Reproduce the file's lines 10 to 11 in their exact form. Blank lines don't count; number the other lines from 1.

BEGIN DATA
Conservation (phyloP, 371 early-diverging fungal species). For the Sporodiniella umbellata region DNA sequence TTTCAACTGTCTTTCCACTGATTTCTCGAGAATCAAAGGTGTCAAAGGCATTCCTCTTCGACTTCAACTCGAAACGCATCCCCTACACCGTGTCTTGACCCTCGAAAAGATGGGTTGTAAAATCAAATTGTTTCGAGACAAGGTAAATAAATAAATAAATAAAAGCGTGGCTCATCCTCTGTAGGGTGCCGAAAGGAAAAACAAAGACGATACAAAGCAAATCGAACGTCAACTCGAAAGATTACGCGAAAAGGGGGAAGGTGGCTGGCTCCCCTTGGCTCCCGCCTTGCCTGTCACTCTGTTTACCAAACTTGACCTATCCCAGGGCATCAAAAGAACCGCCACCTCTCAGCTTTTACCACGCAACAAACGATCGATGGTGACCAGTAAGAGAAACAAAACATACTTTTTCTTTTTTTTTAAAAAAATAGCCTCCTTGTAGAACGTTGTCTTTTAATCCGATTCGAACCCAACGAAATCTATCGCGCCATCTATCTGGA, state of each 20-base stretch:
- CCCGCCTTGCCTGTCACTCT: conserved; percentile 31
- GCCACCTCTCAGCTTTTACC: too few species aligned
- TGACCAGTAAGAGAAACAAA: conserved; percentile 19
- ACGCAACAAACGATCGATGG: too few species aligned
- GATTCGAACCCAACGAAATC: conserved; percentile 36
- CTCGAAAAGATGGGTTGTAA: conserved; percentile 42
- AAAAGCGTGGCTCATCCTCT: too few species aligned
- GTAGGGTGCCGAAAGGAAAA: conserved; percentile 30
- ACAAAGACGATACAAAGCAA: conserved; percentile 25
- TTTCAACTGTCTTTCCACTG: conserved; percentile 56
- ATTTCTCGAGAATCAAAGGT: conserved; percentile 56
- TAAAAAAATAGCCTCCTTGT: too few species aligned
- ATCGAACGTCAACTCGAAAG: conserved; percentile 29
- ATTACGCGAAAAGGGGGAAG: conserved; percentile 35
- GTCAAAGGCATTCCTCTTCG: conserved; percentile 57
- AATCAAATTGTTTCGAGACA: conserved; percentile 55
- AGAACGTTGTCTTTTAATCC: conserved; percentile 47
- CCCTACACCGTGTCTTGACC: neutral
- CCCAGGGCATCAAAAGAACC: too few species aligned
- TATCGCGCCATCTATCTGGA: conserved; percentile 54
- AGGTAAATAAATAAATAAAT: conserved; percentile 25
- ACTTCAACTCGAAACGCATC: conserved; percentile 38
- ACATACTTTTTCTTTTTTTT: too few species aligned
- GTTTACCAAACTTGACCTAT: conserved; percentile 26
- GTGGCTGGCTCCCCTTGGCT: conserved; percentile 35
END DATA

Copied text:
- ACAAAGACGATACAAAGCAA: conserved; percentile 25
- TTTCAACTGTCTTTCCACTG: conserved; percentile 56